The Wildlife Rehabilitation Program at Salmonier Nature Park receives on average approximately 75 wild animals requiring assistance each year. Of this number, a high percentage are injured, and of these injured animals, greater than ninety percent are birds.
There are usually two categories of injuries to animals:
The natural injuries most frequently involve such occurrences as starvation and injury from other animals, while human-induced injuries most frequently result from collisions, whether these be of birds with man-made objects, or automobile collisions with both birds and mammals. There is usually a significant number of injured animals each year that have been the victims of attack by free-roaming pet cats.
Should you encounter an injured animal, it is recommended that you immediately report the incident to your local Conservation Officer or the local police. These individuals will arrange to have the animal collected and transported to Salmonier Nature Park or a veterinarian.
Abandoned Wildlife: If You Care - Leave Them There
In late spring and early summer, many residents of the province will be heading afield to kick-off another season of camping, fishing and getting back to nature in the great outdoors. Please remember this season coincides with the peak birth season of many of the provinces wild creatures.
Each year around this time, Salmonier Nature Park receives a number of calls reporting lost or abandoned young wild animals. In many cases, it is a normal occurrence for the parent animals to leave their young unattended for extended time periods. Often the adult animal will be hiding somewhere nearby and may be reluctant to return while people are present. It is recommended that if you encounter what you perceive to be an orphaned or abandoned animal, to immediately leave the area, and report the incident to your nearest Forestry/Wildlife office or police detachment.
Another major concern at this time of the year is that very newborn young, particularly moose and caribou, will "adopt" any human they encounter and on many occasions have willingly followed people home. It is recommended people avoid direct contact and immediately leave the area should they encounter an unattended young animal.
Although people feel some obligation to intervene and help a lost animal, in actual fact this human contact may be doing more harm than good. An animal that is raised in captivity in most cases is unable to return to a wild existence.
Within this province, Salmonier Nature Park becomes home to lost and abandoned animals taken in by the public. Park staff will attempt to rehabilitate and re-introduce animals back to the wild, but unfortunately, most wild animals raised in captivity cannot survive on their own. Park staff will also attempt to identify other accredited zoological parks willing to accept animals for educational display. Often with common species, it is difficult to find such a suitable home and occasionally the animal must be euthanised.
Salmonier Nature Park was established as a high quality environmental education centre to promote an understanding and appreciation for this Province's wildlife and its habitat.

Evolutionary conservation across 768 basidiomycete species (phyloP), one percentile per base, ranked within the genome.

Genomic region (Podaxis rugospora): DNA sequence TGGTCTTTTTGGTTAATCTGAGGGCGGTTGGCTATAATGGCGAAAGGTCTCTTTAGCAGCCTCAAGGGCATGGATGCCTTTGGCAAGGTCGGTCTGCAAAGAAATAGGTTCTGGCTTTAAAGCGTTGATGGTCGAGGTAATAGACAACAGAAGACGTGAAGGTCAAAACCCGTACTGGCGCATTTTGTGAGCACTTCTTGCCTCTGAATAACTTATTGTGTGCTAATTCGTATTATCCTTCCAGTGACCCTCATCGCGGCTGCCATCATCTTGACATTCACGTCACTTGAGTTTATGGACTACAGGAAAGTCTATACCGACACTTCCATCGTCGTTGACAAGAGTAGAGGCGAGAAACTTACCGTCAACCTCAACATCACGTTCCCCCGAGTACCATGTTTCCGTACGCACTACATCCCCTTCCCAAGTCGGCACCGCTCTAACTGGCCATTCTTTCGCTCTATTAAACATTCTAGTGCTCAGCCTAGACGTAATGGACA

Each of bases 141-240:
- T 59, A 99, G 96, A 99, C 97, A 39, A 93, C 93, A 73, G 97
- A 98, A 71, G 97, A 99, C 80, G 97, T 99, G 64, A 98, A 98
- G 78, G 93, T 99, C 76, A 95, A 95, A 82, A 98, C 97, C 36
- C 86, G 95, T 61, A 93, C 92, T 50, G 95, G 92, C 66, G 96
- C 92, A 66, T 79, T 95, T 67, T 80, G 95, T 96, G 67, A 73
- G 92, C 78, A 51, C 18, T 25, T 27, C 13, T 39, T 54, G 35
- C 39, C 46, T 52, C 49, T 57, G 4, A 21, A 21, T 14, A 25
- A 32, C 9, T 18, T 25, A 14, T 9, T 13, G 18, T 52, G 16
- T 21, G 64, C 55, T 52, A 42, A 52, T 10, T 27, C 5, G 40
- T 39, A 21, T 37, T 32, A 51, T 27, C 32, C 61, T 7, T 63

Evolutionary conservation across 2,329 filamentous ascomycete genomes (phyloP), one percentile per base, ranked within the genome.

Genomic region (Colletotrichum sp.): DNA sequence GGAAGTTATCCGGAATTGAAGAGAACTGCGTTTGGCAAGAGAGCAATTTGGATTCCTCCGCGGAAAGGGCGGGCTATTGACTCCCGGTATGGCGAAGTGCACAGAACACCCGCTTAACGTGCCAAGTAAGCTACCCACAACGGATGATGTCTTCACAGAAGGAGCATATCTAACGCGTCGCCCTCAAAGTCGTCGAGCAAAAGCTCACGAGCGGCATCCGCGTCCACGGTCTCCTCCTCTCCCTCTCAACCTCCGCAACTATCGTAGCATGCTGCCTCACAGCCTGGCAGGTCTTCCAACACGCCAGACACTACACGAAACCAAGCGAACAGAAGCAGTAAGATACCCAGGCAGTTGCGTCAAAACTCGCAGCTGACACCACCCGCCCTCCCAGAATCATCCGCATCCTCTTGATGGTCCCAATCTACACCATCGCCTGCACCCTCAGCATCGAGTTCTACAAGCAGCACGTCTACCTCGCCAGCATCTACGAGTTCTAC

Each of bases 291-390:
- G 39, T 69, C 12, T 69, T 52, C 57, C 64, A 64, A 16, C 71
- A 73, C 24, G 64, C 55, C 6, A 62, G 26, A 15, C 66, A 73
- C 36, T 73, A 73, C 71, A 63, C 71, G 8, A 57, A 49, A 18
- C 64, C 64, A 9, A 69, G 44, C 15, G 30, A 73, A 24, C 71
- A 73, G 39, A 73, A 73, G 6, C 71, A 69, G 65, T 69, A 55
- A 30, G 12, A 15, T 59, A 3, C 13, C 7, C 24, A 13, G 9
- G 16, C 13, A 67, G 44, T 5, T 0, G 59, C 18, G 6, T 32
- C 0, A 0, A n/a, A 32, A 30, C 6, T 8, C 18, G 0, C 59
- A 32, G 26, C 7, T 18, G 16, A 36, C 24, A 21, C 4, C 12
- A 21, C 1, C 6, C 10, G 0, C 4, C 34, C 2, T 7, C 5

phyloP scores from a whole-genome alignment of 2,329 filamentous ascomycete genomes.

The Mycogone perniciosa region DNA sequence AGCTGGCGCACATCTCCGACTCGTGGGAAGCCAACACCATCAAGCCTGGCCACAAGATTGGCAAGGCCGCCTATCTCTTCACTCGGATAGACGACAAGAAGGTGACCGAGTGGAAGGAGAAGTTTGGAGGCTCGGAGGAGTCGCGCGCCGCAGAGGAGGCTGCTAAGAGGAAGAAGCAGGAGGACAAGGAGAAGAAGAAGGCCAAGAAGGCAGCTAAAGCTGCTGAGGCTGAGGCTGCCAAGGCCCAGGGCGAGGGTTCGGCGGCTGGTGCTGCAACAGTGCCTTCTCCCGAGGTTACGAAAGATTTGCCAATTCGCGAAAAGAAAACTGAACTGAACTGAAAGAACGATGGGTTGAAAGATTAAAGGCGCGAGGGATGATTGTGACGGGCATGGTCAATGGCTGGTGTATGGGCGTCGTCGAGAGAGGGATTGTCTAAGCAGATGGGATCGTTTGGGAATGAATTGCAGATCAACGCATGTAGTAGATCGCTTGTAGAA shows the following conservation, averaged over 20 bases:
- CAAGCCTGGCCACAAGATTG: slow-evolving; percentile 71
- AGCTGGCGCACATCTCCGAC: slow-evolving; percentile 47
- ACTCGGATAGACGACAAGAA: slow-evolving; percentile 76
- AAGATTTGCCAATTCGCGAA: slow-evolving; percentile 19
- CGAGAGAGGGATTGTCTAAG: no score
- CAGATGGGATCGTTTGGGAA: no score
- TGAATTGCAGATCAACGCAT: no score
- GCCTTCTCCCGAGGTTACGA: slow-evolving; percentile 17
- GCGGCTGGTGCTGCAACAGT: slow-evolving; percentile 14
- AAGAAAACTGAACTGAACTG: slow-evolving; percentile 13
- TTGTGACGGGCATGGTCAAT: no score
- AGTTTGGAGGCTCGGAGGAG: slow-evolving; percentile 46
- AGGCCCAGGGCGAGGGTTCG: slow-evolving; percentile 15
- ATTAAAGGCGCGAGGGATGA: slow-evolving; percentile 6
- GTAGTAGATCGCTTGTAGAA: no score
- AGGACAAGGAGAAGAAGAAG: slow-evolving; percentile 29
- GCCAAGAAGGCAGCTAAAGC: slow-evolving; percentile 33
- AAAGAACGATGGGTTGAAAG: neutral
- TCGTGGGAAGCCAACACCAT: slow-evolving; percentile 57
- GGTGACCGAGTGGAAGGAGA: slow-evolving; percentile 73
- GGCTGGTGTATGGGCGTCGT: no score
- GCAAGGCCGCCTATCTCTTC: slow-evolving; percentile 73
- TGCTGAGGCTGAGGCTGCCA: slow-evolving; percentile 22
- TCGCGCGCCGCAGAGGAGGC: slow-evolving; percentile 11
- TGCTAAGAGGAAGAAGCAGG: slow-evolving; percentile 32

As the public conscience for wildlife has blossomed in recent years, so has people's expectation for wildlife rehabilitation services. Much of that expectation is focused on Salmonier Nature Park as more and more people become aware of the park facilities and the skills of its staff. The Park is the only facility in the Province that is both federally and provincially permitted to provide rehabilitation services for birds, reptiles, amphibians and land mammals.
Wildlife rehabilitation has both direct and indirect benefits. Direct conservation benefits to wildlife occur when species are rehabilitated and released. Indirect benefits to wildlife arise in the form of public support for conservation. Other indirect benefits arise from the knowledge that is inevitably derived from the hands-on experience of trying to care for animals. For example, many successful raptor breeding programs throughout the world began from rehabilitating common species.
While operating within certain resource limitations, the Park attempts to accept and rehabilitate most wild animals that are placed in its care. However, in some situations, some screening of animals occasionally occur.
Moose Calves - A Special Case
One of the most significant problems associated with animal rehabilitation is evident every spring when the park is asked to accept "orphaned" moose calves. There are usually four to eight requests each year. Three serious problems associated with accepting moose calves arise:
In almost every case it is not in the best interest of moose to remove calves from their natural setting. It is important to understand talking calves from the wild is an unnecessary human disturbance. In many situations when the Park accepts a calf, it is fostering the perception that removing animals from the wild in this way is an acceptable practice.
Hand raising moose calves is an expensive and time consuming activity which strain the Park's resources.
If a calf is successfully reared, a major problem still exists. The park rarely needs more moose. Other zoological parks in Canada, which are suitably equipped and staffed to handle moose usually have them already.
Release back to the wild is usually inappropriate because the animal's ability to survive is questionable and hand-rearing makes the animal quite tame. It is quite likely that it would end up as a public nuisance or even cause a highway accident.
Candidate animals for rehabilitation will be screened on the following basis: